Killing me softly: myth in pharmaceutical advertisingBMJ 2004; 329 doi: http://dx.doi.org/10.1136/bmj.329.7480.1484 (Published 16 December 2004) Cite this as: BMJ 2004;329:1484
- 1 School of Management, University of St Andrews, Fife KY16 9AJ
- 2 Department of Health Sciences, University of York, York
- 3 School of Nursing, Chinese University of Hong Kong, Hong Kong, China
- Correspondence to: T Scott
Although the influence of research on medical practice has become a key concern, the influence of pharmaceutical advertising in medical journals has received little attention. There is evidence that advertising influences doctors' behaviour more than they might think.1–3 Important pockets of research exist in this area but tend to focus on the scientific validity of the text4–6 and rarely give much attention to visual and linguistic imagery.7 8 If advertising influences beliefs and behaviour and images are used in advertising, then images must contribute to influencing beliefs and behaviour.9
One of a range of methods to promote pharmaceutical products,3 10 11 advertising in medical journals offers a privileged channel of communication from drug companies to doctors.8 Concerns have been expressed about the extent of its influence on prescribing. The industry has been accused of medicalising normal phenomena and promoting drugs as solutions to social problems.12 We examine how drug advertisers use images to construct mythical and potentially misleading associations between diseases and products.
Theoretical approach: semiology and mythology
Interpreting images is a domain of semiology (or semiotics), the general science of signs. Some semiologists argue that we do not primarily consume things but the meanings attached to them.13 For example, the Coca Cola brand is less about a carbonated drink than a promise of social identity. A sign is a relation between two terms: a signifier (word, sound, or image) and a signified (a concept).14 Any object can become a sign. For example, a black pebble may be used to signify a death sentence in an anonymous vote.15 Roland Barthes initiated a branch of semiology termed mythology to study modern myths, often derived from ancient forms or archetypes.15 Myth involves two systems of signs: a language-object providing myth with signs as its raw materials, and myth itself—a meta-language, which appropriates the first to convey a specific message.
We selected a purposive sample of 60 advertisements from the BMJ for 1999-2001 inclusive. We hand searched all issues of the journal and selected exemplars. The sample was not designed for generalising to the population. Each advert was reviewed by two of us to assess its potential contribution to the study. We selected a final sample of 26 adverts promoting drugs for a range of medical conditions, including cardiovascular, gastrointestinal, central nervous system, musculoskeletal, and respiratory diseases. Each was interpreted jointly by discussion, usually over several meetings. We present three of our analyses below. Our interpretations are fallible, though they have been tested opportunistically against those of a range of individuals not involved in the study. Other interpretations are possible, and ours should be read as plausible, not factual, accounts.
Aprovel (hypertension) “Approval is what you get when you get it right”
This image transports the (UK) reader to an exotic location (fig 1). Clear blue sky and calm sea denote a high pressure warm front, suggesting hypertension. The pool's edge divides nature and culture; unbroken surface tension signifying containment and control in contrast to the ocean's unbridled force. The man seems to belong to nature, the woman to culture (beauty and the beast?). Legs hooked over the board, he hangs apishly, body massively contracted, even his extremities. This suggests an association between hypertension and inversion: both increase blood pressure in the brain, neither should be maintained for long. The athletic stunt, like the medical condition, seeks attention, which comes as a kiss of approval (or Aprovel).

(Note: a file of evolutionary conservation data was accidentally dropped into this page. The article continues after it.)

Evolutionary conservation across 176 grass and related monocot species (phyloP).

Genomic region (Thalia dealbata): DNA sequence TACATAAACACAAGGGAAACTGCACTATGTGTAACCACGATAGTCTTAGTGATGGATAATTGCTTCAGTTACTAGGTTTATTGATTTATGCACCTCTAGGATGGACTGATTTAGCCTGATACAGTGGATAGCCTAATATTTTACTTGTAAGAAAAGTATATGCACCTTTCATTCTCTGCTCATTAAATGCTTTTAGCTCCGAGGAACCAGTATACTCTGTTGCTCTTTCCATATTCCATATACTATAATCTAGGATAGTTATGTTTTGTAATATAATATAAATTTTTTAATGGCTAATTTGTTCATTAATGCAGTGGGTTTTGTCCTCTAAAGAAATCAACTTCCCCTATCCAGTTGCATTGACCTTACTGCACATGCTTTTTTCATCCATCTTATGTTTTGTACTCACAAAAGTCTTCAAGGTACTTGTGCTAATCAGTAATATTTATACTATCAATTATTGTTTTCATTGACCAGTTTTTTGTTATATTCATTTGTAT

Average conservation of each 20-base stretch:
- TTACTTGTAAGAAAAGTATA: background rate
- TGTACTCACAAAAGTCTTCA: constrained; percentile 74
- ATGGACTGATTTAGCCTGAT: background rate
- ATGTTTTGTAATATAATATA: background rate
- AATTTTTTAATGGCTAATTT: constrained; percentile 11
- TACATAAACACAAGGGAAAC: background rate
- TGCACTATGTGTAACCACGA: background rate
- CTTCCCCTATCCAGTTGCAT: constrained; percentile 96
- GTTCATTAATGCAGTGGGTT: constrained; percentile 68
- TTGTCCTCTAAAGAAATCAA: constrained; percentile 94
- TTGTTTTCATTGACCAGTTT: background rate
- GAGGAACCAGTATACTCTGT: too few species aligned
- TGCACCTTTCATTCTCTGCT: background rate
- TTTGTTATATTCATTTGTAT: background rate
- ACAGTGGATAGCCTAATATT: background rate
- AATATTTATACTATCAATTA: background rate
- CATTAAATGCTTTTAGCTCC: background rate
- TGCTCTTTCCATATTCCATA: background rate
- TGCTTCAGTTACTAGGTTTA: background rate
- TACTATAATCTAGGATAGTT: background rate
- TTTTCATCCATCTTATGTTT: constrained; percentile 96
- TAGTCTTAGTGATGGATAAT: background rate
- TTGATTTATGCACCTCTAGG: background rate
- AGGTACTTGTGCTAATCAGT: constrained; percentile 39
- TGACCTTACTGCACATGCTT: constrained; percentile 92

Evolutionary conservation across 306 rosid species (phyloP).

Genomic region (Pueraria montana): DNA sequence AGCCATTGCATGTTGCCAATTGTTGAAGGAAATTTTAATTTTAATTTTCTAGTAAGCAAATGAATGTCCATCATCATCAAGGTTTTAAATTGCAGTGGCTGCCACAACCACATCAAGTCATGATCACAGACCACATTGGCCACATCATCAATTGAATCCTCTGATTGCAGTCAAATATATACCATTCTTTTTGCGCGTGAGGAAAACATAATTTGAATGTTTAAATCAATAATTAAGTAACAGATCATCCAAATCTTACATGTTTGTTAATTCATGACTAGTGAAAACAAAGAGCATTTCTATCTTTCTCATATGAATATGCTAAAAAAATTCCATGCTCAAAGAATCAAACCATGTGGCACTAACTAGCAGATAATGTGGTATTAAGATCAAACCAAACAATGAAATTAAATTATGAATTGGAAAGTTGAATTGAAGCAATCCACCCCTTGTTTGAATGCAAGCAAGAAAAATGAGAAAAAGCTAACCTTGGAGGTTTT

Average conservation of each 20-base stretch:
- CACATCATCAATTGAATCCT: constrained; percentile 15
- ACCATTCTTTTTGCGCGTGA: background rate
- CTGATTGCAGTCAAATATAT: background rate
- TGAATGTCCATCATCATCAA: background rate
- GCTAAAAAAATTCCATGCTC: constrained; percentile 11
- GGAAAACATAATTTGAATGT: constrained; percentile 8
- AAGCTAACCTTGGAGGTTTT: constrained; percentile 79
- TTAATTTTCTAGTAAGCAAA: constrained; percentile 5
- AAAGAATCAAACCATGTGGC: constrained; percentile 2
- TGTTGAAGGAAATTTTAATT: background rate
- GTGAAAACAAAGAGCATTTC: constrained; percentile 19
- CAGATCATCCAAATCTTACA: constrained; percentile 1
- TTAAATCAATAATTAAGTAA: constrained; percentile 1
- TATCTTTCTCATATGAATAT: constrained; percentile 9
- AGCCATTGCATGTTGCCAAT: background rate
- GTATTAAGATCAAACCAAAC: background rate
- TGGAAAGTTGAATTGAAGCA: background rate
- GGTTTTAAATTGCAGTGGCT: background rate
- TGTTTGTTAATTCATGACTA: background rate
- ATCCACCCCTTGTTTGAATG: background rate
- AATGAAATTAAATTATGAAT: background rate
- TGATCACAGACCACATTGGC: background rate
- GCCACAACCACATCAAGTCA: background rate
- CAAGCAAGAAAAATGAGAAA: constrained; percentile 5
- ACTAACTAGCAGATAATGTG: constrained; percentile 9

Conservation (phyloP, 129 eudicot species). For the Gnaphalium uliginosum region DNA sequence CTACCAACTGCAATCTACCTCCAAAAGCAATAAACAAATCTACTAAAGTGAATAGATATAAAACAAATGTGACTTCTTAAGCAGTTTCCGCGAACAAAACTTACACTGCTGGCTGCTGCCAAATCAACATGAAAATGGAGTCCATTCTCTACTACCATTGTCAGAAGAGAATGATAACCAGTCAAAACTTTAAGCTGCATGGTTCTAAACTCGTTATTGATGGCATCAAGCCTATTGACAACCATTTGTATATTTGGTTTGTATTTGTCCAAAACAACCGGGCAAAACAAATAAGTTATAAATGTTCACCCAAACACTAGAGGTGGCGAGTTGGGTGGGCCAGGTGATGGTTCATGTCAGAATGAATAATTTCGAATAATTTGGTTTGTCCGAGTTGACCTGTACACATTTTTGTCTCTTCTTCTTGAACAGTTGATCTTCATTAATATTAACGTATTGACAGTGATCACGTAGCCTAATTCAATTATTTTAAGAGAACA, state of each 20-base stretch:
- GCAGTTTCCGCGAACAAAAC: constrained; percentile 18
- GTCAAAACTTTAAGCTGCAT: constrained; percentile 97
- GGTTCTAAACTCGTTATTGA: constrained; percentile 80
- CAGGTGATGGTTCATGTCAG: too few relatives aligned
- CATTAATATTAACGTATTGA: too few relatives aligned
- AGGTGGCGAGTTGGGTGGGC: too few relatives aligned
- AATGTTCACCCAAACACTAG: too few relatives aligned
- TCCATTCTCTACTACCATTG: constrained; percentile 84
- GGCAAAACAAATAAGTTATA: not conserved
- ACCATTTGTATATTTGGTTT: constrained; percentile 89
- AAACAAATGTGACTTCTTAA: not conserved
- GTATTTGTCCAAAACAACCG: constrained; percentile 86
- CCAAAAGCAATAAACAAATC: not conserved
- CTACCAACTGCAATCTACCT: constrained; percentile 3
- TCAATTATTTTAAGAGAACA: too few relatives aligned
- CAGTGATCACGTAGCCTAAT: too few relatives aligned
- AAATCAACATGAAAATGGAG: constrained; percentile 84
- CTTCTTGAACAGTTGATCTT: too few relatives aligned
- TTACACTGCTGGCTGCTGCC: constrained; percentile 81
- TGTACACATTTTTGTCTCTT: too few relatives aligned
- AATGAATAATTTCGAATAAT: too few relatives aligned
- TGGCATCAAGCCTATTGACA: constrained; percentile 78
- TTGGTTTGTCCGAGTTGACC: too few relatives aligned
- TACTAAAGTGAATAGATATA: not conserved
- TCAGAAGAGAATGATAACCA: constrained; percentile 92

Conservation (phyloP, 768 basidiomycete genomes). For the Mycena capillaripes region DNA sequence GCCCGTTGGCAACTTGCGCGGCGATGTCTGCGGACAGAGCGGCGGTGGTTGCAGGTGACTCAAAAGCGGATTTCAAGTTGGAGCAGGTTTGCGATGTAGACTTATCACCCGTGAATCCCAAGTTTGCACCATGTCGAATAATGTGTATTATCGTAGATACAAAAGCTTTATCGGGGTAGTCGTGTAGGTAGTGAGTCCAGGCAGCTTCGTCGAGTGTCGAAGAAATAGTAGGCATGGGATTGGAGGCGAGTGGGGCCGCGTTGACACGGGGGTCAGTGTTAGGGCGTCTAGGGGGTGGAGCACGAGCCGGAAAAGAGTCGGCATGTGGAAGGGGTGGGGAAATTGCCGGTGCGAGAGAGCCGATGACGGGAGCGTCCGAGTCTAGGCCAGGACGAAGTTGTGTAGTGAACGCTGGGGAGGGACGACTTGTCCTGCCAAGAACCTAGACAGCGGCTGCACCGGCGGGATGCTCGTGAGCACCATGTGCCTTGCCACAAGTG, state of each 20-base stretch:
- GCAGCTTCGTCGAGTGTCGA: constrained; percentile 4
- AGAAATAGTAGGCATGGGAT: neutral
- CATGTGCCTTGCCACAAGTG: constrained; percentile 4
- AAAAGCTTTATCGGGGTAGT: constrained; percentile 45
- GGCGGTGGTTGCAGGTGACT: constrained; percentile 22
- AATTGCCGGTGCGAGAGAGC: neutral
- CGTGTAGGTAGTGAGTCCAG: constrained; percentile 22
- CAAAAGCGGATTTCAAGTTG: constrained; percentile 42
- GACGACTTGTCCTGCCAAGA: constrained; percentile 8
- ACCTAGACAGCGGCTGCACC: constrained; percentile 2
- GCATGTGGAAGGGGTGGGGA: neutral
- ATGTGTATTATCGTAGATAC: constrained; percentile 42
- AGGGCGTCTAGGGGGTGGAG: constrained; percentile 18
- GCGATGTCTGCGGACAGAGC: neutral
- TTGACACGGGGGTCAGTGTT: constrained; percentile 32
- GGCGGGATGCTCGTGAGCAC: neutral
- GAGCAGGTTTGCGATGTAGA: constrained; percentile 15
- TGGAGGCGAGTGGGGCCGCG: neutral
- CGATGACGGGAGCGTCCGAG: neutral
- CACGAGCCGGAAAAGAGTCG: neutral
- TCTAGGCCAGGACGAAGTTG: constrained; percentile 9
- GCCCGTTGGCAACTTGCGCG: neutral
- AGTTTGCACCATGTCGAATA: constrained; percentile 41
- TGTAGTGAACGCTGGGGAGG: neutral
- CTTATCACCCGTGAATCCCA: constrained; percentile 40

The woman is also quite taut. Her grip on the pool rim shows she is not lifting herself up but apparently resisting an uplifting force. This is another allusion to surface tension: if you imagine the board dipping into the pool and slowly lifting out, the kissing couple represent a droplet that clings and stretches between board and surface until it breaks. The kiss is a tension, joining and separating two bodies. It marries natural impulse to its acculturated expression, passion and institution, mediating between nature wild and uncontrolled (untreated hypertension) and nature tamed and pacified (medicated). The man personifies hypertension, the woman Aprovel. An explicit association between Aprovel and hypertension is linked to a series of parallel tensions: atmospheric, postural, muscular, surface, sexual. Each is paired with an appropriate response: for hot weather, bathing; for inversion, reversion; for contraction, relaxation; for a perturbed ocean, the swimming pool; for man, woman; for nature, culture; for hypertension, Aprovel. The advert naturalises an association between Aprovel and hypertension by implying their membership of an order of natural couplings. It is a sophisticated version of a generic advertising myth: for indication Y, drug X is the natural choice.
Symbicort (asthma) “Adjustable maintenance therapy. You've got it in one”
Grotesquely distorted into a mnemonic S, Symbicort snake woman embodies an alliterative, sibilant association between Symbicort, snake, sex, and other provocative S-words (symbol, stretch, slither, sensual, slave, suck, etc) (fig 2). The image signifies a graduated scale (“Symbicort's maintenance dose can be adjusted up and down”). Aggressive colours repeat the brand name and suggest eroticism. Red cocktail dress and lipstick, long black gloves and shoes, hair swept back and roguishly un-brushed. She is sensuous and monstrous; woman metamorphosing to reptile; a hybrid symbol of disease and sex.
Evoking Plato's pharmakon, signifying both remedy and poison,16 snake woman signifies therapy and disease; she soothes and constricts. The palm trunk signifies a trachea, she its constricting inflammation—the physiology of asthma. Her feet are rooted in the ground, legs splayed like vine stems (poison ivy?). These further confuse the erotic and pathological. Redness signifies inflammation of lust and immune response. She entwines a phallus, stroking its shaft, head inclined, lips parted—and simultaneously strangles her lover.
The image also invokes the caduceus—snake entwined staff, symbol of Aesculapius, Greco-Roman god of medicine, and carried by Mercury. Linked to the underworld, the snake is a mediator between one way of life and another. The caduceus symbolises medicine as mediator between illness and recovery. The explicit myth is about changing the way we conceive a disease and its treatment. It is underpinned by a more remarkable transformation of woman and snake that can hold the reader's gaze, fascinated by the sight of a sensuous woman and boa constrictor becoming one another.